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  • "Anna" virus writer turns himself in

    A 20-year-old man has turned himself in to police in the Dutch province of Friesland, identifying himself as the author of the so-called Anna Kournikova virus, police spokesman Robert Rambonnet said Wednesday.

  • F2 sells Sold to Yahoo

    Yahoo Inc.'s Australian unit plans to acquire Sold.com.au from John Fairfax Holdings Ltd.'s f2 Internet group. The companies will also enter into a marketing agreement to continue distributing Sold content across f2's network of sites.

  • MIMEsweeper upgrade rides the wave

    Demand for e-mail monitoring software and other Internet content security solutions has doubled in Australia in the past three years and this trend will continue, according to Alan Schaverien, Baltimore Technologies' Asia Pacific content security group director.

  • Lasseters merges with Gocorp for global moves

    Australia's first regulated online casino, Lasseters, has announced a merger with publicly listed Gocorp Ltd to aggressively compete in the global gaming market.

  • Now ISP means "I'm So Peeved"

    A rise in consumer complaints against Internet Service Providers (ISP) has led to the release of a new publication by the Australian Competition and Consumer Commission (ACCC) outlining rights and responsibilities under the Trade Practices Act.

  • Telecom NZ emulates Microsoft's DNS gaffe

    Telecom New Zealand Ltd. Wednesday suffered the same fate as Microsoft Corp. did recently, losing its web presence and some customer services for much of the day because of problems with its DNS servers.

  • Sanford launches first dedicated online bank

    Financial services company Sanford Limited has launched Australia's first dedicated online investment bank Online Capital Partners (OCP).

  • Cable, Australia provide cheer in Telecom NZ results

    Telecom New Zealand Ltd. has recorded half-yearly earnings of NZ$300 million (US$128.9 million), roughly in the middle of analysts' estimates.

  • Strong growth as Ecorp units set sail for profits

    Australian Internet company Ecorp Ltd. Wednesday announced that it achieved revenues for the six months to December 2000 of A$40.2 million (US$21.3 million). For the businesses operating before December 1999 the combined EBITDA loss fell to A$3.8 million, down from A$6.95 million for the corresponding period the year before.

  • Napster ruling clouds P2P forum

    Monday's appeals court ruling against Napster Inc. cast a shadow over the O'Reilly Peer-to-Peer conference that kicked off Wednesday in San Francisco. While other so-called p-to-p networks are likely to see increased usage with Napster's demise, the ongoing Napster legal battle also could end up setting a precedent that would put alternative file-swapping networks on alert.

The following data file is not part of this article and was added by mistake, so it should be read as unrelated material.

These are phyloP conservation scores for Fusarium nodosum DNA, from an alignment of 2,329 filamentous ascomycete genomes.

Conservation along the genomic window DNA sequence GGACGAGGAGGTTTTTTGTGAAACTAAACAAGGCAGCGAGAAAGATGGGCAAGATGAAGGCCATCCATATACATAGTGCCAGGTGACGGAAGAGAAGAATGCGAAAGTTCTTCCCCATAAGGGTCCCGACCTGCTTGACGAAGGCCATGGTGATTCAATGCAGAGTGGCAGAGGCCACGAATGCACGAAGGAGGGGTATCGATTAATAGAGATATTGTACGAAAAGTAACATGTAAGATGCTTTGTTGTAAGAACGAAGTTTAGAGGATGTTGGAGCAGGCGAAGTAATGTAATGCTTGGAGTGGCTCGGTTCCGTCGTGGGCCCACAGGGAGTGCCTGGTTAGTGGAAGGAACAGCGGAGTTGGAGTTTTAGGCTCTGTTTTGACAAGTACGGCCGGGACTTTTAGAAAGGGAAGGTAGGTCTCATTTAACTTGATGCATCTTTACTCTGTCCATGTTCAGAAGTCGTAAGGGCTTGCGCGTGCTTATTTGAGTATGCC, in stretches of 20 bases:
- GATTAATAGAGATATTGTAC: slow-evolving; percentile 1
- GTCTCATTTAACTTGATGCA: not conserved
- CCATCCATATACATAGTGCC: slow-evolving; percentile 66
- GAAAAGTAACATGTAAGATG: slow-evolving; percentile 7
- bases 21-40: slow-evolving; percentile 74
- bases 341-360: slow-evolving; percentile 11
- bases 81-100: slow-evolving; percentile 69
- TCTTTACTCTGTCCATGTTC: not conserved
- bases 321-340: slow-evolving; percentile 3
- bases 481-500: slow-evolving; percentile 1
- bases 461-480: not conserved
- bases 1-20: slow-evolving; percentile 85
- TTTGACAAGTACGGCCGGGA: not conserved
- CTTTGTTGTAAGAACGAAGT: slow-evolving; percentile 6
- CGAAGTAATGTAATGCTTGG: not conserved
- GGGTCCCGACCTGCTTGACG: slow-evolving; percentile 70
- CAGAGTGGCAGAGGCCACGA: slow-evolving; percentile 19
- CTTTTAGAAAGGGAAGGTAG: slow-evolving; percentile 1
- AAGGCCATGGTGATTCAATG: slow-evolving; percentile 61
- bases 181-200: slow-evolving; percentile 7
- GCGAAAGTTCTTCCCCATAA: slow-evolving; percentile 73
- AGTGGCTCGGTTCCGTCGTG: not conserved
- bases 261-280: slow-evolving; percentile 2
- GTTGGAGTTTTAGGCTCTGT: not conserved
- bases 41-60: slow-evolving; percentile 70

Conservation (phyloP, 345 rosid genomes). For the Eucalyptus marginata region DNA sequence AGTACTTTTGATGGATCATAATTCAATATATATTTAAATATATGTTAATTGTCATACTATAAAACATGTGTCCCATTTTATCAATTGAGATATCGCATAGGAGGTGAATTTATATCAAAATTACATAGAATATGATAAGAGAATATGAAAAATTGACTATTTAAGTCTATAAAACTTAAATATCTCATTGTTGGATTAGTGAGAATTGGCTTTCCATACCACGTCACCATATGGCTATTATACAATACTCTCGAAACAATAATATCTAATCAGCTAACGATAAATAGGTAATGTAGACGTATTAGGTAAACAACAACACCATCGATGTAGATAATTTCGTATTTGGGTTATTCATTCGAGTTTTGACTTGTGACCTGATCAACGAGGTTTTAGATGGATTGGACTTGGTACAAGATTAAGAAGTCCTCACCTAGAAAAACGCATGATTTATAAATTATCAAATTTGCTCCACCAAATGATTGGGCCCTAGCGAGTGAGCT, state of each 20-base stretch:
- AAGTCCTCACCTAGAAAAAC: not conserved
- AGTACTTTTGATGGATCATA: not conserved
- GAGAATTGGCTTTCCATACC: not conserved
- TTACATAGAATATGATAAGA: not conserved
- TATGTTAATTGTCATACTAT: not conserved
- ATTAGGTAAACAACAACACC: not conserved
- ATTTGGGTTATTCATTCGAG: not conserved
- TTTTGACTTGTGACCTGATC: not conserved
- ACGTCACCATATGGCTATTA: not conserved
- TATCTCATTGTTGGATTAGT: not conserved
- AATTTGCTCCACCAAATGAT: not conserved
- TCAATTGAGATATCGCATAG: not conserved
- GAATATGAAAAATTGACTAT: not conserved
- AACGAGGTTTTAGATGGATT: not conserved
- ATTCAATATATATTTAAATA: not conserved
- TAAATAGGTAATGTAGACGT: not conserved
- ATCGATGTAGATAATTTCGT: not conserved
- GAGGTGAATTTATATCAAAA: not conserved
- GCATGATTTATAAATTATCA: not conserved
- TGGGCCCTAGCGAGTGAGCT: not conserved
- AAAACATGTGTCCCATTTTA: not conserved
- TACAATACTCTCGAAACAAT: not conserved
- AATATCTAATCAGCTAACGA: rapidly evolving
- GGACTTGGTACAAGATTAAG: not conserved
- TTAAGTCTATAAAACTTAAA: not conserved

• EU sings to big music's copyright tune

    Making a song and dance of it won the music industry almost exactly what it wanted from a vote on European copyright law taken in Strasbourg Wednesday.

  • EMC marks the channel for certification

    Storage monolith EMC Corp. is nearing the deadline of its self-imposed goal of becoming a US$12 billion company in 2001 and is looking to the channel to get it past the line.

  • Yahoo! keeps Melbourne IT in domain game

    Australian domain-name supplier Melbourne IT Ltd. is recovering from its rocky ride last year and received a further boost this week as Yahoo! Inc. joined its reseller entourage.

  • Borland bundle includes Rational, Macromedia products

    Borland Software Corp. released a new Java-based software bundle Wednesday aimed at helping customers get electronic-commerce applications up and running quickly. The bundle includes software from Rational Software Corp. and Macromedia Inc. as well as Borland's own products.

  • RightWorks readies e-commerce app upgrade

    RightWorks Corp. this month will roll out a new version of its eBusiness Application Suite. The upgrade will enable customers to tie together various systems in a "single coherent flow," says Lou Unkeless, RightWorks' vice president of strategy and product marketing.

  • Valentine's Day puts online flower shops to the test

    Flowers, the quintessential Valentine's Day gift, have migrated to the Web, big time. And processing all the transactions being submitted by online buyers in a short period of time is putting the Internet infrastructure of Internet-based flower shops to the test.

  • DOJ investigates MS investment in Corel

    An end user with a very big stake in the future of Corel Corp. -- the US Department of Justice (DOJ) -- is using its legal powers to probe the antitrust implications of Microsoft Corp.'s recent US$135 million investment in the struggling software vendor.

  • MPLS finds its way deeper into access services

    Multiprotocol Label Switching (MPLS) has quietly proven to be a hit in big carrier networks. AT&T Corp. and WorldCom Inc. have used the traffic engineering technique to essentially turn their frame relay networks into IP VPN look-alikes, as we've reported in stories about AT&T's IP-Enabled Frame Relay and WorldCom's Business Class IP, recently renamed Private IP Services.

  • Microsoft plunges into firewall, cache market

    Microsoft Corp. Wednesday continued its parade of server releases, this time with a firewall and cache server first introduced last year.

  • Intel to scrap streaming media unit

    Intel Corp. is to close down its nine-month-old Internet Media Services (IMS) unit by the second quarter of this year, it announced Tuesday. The move will affect customers such as Quokka Sports, which use the service to distribute streaming multimedia content.

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